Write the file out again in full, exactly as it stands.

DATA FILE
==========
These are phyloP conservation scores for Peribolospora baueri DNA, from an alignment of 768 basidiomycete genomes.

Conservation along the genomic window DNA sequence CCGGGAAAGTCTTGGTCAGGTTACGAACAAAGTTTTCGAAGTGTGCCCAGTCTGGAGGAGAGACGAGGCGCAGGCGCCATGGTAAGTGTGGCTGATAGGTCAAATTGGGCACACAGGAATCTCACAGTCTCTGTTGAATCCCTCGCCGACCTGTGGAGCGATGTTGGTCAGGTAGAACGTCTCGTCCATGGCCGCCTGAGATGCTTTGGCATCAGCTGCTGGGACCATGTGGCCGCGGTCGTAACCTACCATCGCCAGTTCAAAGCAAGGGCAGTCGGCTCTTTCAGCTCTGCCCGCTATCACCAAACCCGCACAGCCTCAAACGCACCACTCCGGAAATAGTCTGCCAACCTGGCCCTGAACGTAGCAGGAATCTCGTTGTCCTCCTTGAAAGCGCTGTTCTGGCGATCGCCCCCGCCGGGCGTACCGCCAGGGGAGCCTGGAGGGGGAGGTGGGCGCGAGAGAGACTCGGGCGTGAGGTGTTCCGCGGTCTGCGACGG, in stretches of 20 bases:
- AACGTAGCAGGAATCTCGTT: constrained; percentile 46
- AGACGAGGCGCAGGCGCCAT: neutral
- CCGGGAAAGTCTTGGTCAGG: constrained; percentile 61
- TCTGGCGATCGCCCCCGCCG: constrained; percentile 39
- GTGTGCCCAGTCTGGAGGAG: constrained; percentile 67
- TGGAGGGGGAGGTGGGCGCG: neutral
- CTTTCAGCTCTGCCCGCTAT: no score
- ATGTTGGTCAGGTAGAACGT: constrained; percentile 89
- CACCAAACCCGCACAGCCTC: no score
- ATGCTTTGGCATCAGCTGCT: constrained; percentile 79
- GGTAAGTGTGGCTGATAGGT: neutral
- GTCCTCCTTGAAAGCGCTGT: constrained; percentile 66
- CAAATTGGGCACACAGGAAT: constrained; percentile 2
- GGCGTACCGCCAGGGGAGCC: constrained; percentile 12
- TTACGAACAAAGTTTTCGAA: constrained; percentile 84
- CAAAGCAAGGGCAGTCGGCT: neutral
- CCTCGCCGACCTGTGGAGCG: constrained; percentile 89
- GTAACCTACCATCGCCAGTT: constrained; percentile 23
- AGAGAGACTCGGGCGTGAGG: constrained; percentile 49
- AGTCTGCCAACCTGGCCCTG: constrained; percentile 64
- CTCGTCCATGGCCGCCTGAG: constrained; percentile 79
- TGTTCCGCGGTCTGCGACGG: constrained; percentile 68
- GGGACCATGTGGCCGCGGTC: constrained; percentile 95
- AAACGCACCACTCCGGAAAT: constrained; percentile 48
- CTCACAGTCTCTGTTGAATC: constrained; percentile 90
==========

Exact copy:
These are phyloP conservation scores for Peribolospora baueri DNA, from an alignment of 768 basidiomycete genomes.

Conservation along the genomic window DNA sequence CCGGGAAAGTCTTGGTCAGGTTACGAACAAAGTTTTCGAAGTGTGCCCAGTCTGGAGGAGAGACGAGGCGCAGGCGCCATGGTAAGTGTGGCTGATAGGTCAAATTGGGCACACAGGAATCTCACAGTCTCTGTTGAATCCCTCGCCGACCTGTGGAGCGATGTTGGTCAGGTAGAACGTCTCGTCCATGGCCGCCTGAGATGCTTTGGCATCAGCTGCTGGGACCATGTGGCCGCGGTCGTAACCTACCATCGCCAGTTCAAAGCAAGGGCAGTCGGCTCTTTCAGCTCTGCCCGCTATCACCAAACCCGCACAGCCTCAAACGCACCACTCCGGAAATAGTCTGCCAACCTGGCCCTGAACGTAGCAGGAATCTCGTTGTCCTCCTTGAAAGCGCTGTTCTGGCGATCGCCCCCGCCGGGCGTACCGCCAGGGGAGCCTGGAGGGGGAGGTGGGCGCGAGAGAGACTCGGGCGTGAGGTGTTCCGCGGTCTGCGACGG, in stretches of 20 bases:
- AACGTAGCAGGAATCTCGTT: constrained; percentile 46
- AGACGAGGCGCAGGCGCCAT: neutral
- CCGGGAAAGTCTTGGTCAGG: constrained; percentile 61
- TCTGGCGATCGCCCCCGCCG: constrained; percentile 39
- GTGTGCCCAGTCTGGAGGAG: constrained; percentile 67
- TGGAGGGGGAGGTGGGCGCG: neutral
- CTTTCAGCTCTGCCCGCTAT: no score
- ATGTTGGTCAGGTAGAACGT: constrained; percentile 89
- CACCAAACCCGCACAGCCTC: no score
- ATGCTTTGGCATCAGCTGCT: constrained; percentile 79
- GGTAAGTGTGGCTGATAGGT: neutral
- GTCCTCCTTGAAAGCGCTGT: constrained; percentile 66
- CAAATTGGGCACACAGGAAT: constrained; percentile 2
- GGCGTACCGCCAGGGGAGCC: constrained; percentile 12
- TTACGAACAAAGTTTTCGAA: constrained; percentile 84
- CAAAGCAAGGGCAGTCGGCT: neutral
- CCTCGCCGACCTGTGGAGCG: constrained; percentile 89
- GTAACCTACCATCGCCAGTT: constrained; percentile 23
- AGAGAGACTCGGGCGTGAGG: constrained; percentile 49
- AGTCTGCCAACCTGGCCCTG: constrained; percentile 64
- CTCGTCCATGGCCGCCTGAG: constrained; percentile 79
- TGTTCCGCGGTCTGCGACGG: constrained; percentile 68
- GGGACCATGTGGCCGCGGTC: constrained; percentile 95
- AAACGCACCACTCCGGAAAT: constrained; percentile 48
- CTCACAGTCTCTGTTGAATC: constrained; percentile 90